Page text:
Image of women in rap studied

By Jade Mardirosian
Staff Writer

The negative portrayal of women in rap music was the topic of a recent study conducted by a Baylor assistant professor of journalism.

Dr. Mia Moody decided to conduct research on the topic after noticing that portrayals of women in rap music were often misnomers.

“The message of independence is one that is often in rap music but they also focus on women being wealthy, beautiful and able to do everything, a superwoman,” Moody said. “I just felt like that was too much.”

Moody said she focused on three popular rap songs that particularly focus on independent women, Lil’ Webbie’s “Independent,” Yo Gotti’s “5 Star Chick” (“5 Star B—-”) and Drake’s “Fancy.”

“Findings showed that women were presented in unrealistic ways, by assigning them those superwoman skills on one hand but then on the other hand they still called them misogynistic terms,” Moody said.

Moody said such terms include b—-, broad and chick. Moody said although the portrayal of women in these songs is as independent, there is still a negative aspect to the lyrics.

“Another key finding was that where the women were portrayed as successful, college educated, well-rounded, the men were portrayed as average,” she said.

Moody said she believes this creates the negative idea that women must live up to perfect standards where men begin to think they can do anything and still get the perfect woman.

Flower Mound senior and Uproar recording artist K.J. Kenneth-Nwosa has been writing and performing rap music since his freshman year in high school. Though he does not refer to women in a derogatory way in his music, he does not think women are accurately portrayed in mainstream rap music.

“Women are usually portrayed as another material thing that will do whatever you want them to do,” Kenneth-Nwosa said.

“I don’t think it’s accurate at all and it is not just rappers. Movies always have the main character who is a guy and the girl is usually kind of easy to win over like an item or prize.”

Moody said this portrayal happens because women buy and listen to the music without complaining about how they are portrayed.

Mark Smith, assistant director of promotion and events at the Mayborn Museum Complex, said it is up to women to change the way they are portrayed in rap music.

“I think it is up to women to make sure that they are not being portrayed in a negative way in these videos,” Smith said. “The way they can do that is to show self-respect for themselves. If you don’t want someone else to disrespect you, you have to not disrespect yourself first.”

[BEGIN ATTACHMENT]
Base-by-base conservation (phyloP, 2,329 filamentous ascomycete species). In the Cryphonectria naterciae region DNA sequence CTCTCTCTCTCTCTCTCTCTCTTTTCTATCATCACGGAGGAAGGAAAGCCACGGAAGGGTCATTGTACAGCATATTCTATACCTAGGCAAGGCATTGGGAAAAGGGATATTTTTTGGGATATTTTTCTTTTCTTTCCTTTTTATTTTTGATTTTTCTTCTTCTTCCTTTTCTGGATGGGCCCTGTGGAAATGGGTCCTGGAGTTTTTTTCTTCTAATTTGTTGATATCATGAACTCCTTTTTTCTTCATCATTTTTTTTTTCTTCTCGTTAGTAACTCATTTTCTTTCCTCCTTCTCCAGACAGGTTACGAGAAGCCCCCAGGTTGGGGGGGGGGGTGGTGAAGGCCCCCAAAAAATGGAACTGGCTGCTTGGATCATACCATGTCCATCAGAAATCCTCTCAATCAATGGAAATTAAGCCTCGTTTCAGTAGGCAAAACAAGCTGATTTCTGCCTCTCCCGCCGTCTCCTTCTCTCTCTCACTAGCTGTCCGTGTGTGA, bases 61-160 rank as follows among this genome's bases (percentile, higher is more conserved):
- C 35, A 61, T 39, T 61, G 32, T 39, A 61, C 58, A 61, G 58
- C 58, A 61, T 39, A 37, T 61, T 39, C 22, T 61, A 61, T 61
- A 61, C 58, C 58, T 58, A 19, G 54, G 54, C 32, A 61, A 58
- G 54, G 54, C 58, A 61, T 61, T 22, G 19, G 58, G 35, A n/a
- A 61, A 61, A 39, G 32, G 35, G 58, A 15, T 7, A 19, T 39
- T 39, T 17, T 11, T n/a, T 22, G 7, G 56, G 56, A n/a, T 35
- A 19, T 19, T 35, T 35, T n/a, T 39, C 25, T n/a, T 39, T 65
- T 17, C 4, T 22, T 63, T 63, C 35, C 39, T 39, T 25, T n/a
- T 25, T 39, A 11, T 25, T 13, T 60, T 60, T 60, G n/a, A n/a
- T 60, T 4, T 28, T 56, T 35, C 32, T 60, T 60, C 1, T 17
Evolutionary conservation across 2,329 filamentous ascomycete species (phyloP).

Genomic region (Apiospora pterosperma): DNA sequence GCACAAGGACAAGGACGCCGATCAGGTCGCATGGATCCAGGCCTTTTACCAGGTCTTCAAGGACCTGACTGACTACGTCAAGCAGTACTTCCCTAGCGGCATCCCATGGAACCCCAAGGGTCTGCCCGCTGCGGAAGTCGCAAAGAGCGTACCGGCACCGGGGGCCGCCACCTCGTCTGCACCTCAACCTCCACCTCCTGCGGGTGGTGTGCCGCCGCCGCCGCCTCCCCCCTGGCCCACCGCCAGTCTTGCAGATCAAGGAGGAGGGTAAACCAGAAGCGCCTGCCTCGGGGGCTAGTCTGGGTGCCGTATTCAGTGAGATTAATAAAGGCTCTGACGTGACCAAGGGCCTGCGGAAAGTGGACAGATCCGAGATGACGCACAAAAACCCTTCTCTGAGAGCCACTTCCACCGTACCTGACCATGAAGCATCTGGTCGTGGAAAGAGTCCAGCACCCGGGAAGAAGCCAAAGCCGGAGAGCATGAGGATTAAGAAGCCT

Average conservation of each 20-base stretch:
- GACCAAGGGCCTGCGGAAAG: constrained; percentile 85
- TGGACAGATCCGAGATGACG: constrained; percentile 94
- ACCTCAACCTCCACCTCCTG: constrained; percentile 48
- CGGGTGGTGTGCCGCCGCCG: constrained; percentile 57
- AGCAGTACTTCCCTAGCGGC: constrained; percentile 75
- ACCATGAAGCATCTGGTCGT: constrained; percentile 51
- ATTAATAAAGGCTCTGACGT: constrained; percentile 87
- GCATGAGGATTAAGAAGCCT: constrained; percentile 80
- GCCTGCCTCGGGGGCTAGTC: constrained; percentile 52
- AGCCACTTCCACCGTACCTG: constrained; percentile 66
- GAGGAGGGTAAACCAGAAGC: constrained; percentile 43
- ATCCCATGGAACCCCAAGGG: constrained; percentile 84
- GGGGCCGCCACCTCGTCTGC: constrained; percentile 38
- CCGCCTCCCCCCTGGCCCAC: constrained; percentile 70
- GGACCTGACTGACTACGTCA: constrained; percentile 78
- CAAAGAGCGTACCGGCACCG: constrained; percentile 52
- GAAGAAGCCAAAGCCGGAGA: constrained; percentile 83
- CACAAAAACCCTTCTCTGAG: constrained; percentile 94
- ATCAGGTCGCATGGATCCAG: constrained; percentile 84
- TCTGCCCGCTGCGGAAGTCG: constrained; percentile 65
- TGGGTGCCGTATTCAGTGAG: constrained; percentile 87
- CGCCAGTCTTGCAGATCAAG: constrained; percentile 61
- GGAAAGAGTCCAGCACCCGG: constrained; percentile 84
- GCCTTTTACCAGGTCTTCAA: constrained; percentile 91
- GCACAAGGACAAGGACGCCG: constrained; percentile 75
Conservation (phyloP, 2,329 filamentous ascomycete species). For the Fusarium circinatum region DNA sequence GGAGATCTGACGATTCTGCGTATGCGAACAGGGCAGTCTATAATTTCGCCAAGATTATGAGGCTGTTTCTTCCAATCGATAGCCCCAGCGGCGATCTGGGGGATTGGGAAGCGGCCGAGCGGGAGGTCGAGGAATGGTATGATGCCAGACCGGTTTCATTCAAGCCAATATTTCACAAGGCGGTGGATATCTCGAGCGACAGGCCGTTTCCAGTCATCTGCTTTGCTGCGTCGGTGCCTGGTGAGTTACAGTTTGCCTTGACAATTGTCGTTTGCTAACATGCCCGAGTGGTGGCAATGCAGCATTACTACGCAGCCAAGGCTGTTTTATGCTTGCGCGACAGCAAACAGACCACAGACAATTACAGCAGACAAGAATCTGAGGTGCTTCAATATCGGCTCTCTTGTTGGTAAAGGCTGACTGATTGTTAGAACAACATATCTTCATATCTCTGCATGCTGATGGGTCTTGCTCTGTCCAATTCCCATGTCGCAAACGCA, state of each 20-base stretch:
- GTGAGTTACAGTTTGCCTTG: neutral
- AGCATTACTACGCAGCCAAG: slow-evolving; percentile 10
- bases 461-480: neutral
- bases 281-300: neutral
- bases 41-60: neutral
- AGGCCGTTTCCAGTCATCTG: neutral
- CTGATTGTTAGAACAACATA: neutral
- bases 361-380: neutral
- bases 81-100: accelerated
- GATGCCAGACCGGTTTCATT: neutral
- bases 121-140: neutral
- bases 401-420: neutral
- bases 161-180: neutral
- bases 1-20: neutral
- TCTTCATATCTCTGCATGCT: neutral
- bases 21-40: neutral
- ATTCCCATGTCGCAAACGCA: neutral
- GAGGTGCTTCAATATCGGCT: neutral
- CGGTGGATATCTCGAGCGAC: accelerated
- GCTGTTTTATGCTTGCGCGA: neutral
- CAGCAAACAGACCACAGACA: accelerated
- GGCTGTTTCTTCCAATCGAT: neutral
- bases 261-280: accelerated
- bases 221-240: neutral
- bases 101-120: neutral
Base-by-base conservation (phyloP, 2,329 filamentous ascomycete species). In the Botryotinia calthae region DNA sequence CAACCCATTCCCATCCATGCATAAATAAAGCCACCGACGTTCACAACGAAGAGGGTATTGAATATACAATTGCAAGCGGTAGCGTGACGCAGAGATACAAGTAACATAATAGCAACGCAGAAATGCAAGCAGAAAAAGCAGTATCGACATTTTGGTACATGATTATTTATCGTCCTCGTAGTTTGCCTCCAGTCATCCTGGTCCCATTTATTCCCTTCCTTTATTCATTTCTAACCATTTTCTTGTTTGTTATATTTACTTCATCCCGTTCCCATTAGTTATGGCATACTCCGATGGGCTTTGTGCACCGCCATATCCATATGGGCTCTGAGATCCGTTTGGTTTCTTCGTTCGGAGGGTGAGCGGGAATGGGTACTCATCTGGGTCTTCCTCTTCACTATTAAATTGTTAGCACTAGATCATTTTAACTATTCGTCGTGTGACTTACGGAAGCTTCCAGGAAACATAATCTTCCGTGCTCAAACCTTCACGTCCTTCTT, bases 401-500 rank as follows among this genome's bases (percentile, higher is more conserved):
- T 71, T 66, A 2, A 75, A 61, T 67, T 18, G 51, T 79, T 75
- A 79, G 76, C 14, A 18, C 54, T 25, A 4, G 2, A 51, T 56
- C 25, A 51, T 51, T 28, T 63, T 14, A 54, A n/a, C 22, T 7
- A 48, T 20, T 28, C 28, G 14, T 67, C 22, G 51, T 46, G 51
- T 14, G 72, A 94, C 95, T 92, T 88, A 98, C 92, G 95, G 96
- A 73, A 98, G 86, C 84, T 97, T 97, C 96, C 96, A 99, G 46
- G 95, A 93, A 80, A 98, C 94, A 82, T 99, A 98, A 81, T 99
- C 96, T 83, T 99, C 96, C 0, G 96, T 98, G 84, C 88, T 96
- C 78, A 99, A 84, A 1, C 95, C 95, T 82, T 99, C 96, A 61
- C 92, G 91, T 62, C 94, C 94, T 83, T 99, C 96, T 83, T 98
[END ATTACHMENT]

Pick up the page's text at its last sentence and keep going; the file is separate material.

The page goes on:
Smith said students should listen to the lyrics of these songs while putting one of their family members in the place of the woman that is being demeaned and see if that affects how they react to the same song.

Kenneth-Nwosa said students should take into account the background of the artist who is presenting derogatory lyrics.

“The [rapper] may not have come up with a good background and taught that women are more than just objects. It just shows how they were raised and people can be raised the wrong way,” Kenneth-Nwosa said.

Moody echoes these thoughts and said students must understand that the industry is concerned with making money.

“The lyrics sounds good and if you can listen to these songs without internalizing these messages, then it is OK,” Moody said. “Listeners and viewers need to be more aware that what you see isn’t necessarily how you should live your life.”

Cameroon graduate student Jessica Foumena has worked with Moody on the research, and added strategies to a recent article Moody wrote. She said that students must be aware that things shown in the media are not necessarily accurate.

“Students need to develop a critical mindset and be aware that everything on TV is not necessarily true,” Foumena said. “They need to develop their own mind to basically realize that they have a voice and they can think and confront their own view points with parents and friends to try to know more about the world.”

Moody said educators must work to combat the negative stereotypes and images found in rap music concerning women.

“I would like to see something taught about rap music and the damage it can do to your self-esteem,” Moody said. “I would like for us to have units on the messages that are in rap music so that children, adolescents and teenagers can learn the damages that these messages can do. And girls can know that independence is not about materialism or having a lot of money or being beautiful, independence is about taking care of business and doing what you need to do as an adult.”

The study will be presented in Boston in May at the International Communication Association Conference.